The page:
THE River Darwen is coming back to life. After years of being a murky brown mess, devoid of any kind of wildlife, birds, bugs and fish are returning to the water and its shores.

But environmentalists are warning that no-one can afford to be complacent if the river is to continue to thrive. VAL COWAN reports... TEN years ago parts of the River Darwen stank. To many people it was a lost cause, containing sewage but not a lot else. Fish didn't stand a chance.

But not everyone gave up. The Mersey Basin Campaign was set up in 1985 with the aim of making all rivers in the Mersey Basin area, including the Darwen, capable of supporting fish by the year 2010.

And with the help of local groups like the Darwen River Valley Initiative, the campaign is on course to reach that target.

Ron Freethy, the campaign's communications manager, said: "The improvement in the Darwen, particularly in the last five years, has been quite dramatic.

"Ten years ago parts of the Darwen stank. Improvements in sewage treatment and to water overflows mean that the smell has gone."

And although the water might still look brown - due to the peat in the river's catchment - it is now clean enough to support a growing variety of wildlife.

A decade ago there were a few trout in the river, but none at Darwen or at Witton Park.

Now there are fish there, and there is hope that the area could become a trout fishery in five or 10 years.

Kingfishers and heron feed on the fish, and grey wagtail live on the stoneflies, mayflies and dragonflies which have returned to the river.

Ron said: "Pollution causes low oxygen levels and these things are just not tolerant of low oxygen levels at all. Very few could survive if the oxygen levels were low." But he warned that the improvements did highlight just how much can be achieved with a little effort - and how far there is to go before the Darwen becomes the perfect habitat for wildlife and an attraction for the people of East Lancashire and beyond.

Organisations like North West Water and the Environment Agency are doing their bit.

North West Water has been told to include improvements to the sewerage system in its plans for the next five years.

Around Blackburn, work is likely to focus on stopping pollution getting into the River Darwen and nearby Hole Brook.

Industry is also being forced to clean up its act.

The Environment Agency's policy of making the polluter pay for the costs of a clean-up means most companies are taking more care than ever not to pollute our watercourses.

But environmentalists believe that above all it is down to the public to take responsibility for the river and protect its future.

Dave Hortin, project co-ordinator for the Darwen River Valley Initiative, is hoping a new project the RVI has joined, called Water - the Cycle of Life, will encourage the public to take more care.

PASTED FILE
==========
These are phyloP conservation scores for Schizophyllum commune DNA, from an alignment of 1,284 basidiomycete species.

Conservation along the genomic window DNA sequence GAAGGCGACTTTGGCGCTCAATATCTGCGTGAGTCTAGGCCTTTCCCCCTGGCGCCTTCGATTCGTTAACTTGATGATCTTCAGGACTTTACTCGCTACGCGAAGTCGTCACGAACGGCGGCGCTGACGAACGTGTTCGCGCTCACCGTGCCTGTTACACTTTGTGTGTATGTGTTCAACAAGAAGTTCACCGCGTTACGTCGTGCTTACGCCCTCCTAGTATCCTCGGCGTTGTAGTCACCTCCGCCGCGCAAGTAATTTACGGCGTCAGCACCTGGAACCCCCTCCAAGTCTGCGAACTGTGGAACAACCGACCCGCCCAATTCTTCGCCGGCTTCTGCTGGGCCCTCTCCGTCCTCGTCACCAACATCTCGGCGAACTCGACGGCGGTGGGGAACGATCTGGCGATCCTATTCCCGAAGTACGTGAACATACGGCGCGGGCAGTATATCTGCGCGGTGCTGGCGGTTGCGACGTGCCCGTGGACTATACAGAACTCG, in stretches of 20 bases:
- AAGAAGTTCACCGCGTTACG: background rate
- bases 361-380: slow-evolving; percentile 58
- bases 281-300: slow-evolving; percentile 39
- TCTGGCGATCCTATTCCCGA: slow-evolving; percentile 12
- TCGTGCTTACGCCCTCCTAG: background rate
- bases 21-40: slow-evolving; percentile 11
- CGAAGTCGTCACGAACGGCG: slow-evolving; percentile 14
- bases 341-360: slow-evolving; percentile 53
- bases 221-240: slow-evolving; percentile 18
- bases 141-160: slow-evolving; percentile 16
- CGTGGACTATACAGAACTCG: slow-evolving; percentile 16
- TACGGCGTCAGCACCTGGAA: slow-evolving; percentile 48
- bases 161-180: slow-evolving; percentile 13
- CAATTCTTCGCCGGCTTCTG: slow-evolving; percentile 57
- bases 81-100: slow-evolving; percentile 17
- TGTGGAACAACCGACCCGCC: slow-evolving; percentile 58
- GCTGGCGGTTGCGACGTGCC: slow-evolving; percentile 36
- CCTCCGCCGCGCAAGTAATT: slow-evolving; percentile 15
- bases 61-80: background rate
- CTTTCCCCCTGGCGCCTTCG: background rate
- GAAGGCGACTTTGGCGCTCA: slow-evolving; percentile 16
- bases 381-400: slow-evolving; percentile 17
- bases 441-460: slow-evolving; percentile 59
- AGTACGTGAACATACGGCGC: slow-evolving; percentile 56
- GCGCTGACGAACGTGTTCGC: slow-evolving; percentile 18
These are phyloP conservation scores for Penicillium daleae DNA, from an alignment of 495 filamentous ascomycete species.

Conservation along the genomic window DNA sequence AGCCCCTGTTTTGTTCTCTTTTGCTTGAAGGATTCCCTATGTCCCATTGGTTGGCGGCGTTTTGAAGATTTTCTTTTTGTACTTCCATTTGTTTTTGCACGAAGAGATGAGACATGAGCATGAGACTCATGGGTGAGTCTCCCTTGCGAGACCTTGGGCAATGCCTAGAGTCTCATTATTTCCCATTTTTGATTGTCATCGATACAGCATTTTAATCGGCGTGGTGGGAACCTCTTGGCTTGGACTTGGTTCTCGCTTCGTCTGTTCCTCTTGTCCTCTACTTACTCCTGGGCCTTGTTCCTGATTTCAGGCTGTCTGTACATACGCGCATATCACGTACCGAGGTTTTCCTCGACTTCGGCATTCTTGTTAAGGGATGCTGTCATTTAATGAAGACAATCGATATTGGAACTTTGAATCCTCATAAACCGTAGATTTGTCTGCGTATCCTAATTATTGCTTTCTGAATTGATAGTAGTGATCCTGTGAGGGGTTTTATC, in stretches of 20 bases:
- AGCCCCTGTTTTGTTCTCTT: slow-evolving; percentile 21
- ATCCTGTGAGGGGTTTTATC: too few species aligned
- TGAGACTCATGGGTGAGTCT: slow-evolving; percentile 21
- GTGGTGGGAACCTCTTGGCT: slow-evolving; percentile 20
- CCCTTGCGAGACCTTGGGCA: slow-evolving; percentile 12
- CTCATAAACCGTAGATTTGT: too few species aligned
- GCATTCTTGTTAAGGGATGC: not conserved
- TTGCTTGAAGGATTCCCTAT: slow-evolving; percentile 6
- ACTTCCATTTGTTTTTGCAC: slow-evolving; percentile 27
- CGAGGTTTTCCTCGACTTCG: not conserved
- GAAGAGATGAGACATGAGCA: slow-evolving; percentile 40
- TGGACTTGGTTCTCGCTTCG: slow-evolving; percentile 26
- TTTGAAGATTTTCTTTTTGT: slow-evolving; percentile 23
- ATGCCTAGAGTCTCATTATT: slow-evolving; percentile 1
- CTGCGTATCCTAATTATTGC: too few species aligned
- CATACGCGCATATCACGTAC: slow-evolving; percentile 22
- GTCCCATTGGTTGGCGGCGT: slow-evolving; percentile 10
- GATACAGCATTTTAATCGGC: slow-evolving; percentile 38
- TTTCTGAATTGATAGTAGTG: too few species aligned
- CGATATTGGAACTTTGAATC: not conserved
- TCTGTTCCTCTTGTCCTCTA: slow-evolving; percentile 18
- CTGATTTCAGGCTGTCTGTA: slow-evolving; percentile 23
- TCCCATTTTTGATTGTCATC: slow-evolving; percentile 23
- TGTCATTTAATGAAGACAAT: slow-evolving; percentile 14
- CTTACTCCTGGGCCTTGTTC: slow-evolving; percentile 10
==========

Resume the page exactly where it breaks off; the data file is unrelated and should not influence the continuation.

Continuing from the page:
Under the scheme the RVI has been given European Union funding to pay for leaflets and events to raise awareness of the problems caused by litter in rivers, household impact on water quality and the need to conserve water supplies.

Mr Hortin regularly examines water quality in the River Darwen and carries out clean-ups of litter-ridden stretches, and often finds debris dumped by fly-tippers and litter louts - shopping trolleys, old tyres and plastic bags.

It nestles alongside sanitary waste - condoms, tampons and cotton buds which have been flushed down toilets and not caught by the filters in the sewerage system.

Then there is the pollution which is not always visible to the naked eye - the chemicals produced by households which seep into watercourses and slowly kill the wildlife which lives there.

Mr Hortin said: "The most common litter item found on the region's beaches are cotton buds. This is because people dispose of these down the toilet instead of using the bin."

Careless disposal of oil can have devastating consequences.

Paul Parkinson, environment protection team leader with the Environment Agency, said: "If you pour a gallon of oil into a lake, it will cover an area the size of a football pitch with an oily film.

"That seals the water off from the air so whatever is underneath can't get any oxygen."

Detergent - even biodegradable varieties - can cause major problems for wildlife too.

Wastewater from washing machines and dishwashers can and does kill fish if the machines are incorrectly installed and discharge wastewater into a rainwater drain.

Keeping rivers like the Darwen clean has benefits for everyone.

Ron Freethy said: "We should be looking at the river and asking how we can develop tourism around it, and use the river as an attraction.

"Also, people have properties overlooking the river. A clean river and a neat and tidy environment means that property values go up."

Dave Hortin added: "It really is a question of awareness. A lot of people won't do it with any intention of damaging anything but they are not aware of the implications of their actions."


Don't flush sanitary towels, tampons, condoms etc down the toilet - bag them and bin them instead.

Ensure your washing machine is correctly plumbed in.

Dispose of oil correctly.

Wash your car at a car wash where the soapy water will be disposed of correctly.

Don't dump rubbish - take it to a household waste disposal centre instead.


The Environment Agency hotline for reporting all kinds of pollution incidents: 0800 807060

Oil Bank hotline - to find the location of your nearest oil bank: 0800 663366

Converted for the new archive on 14 July 2000. Some images and formatting may have been lost in the conversion.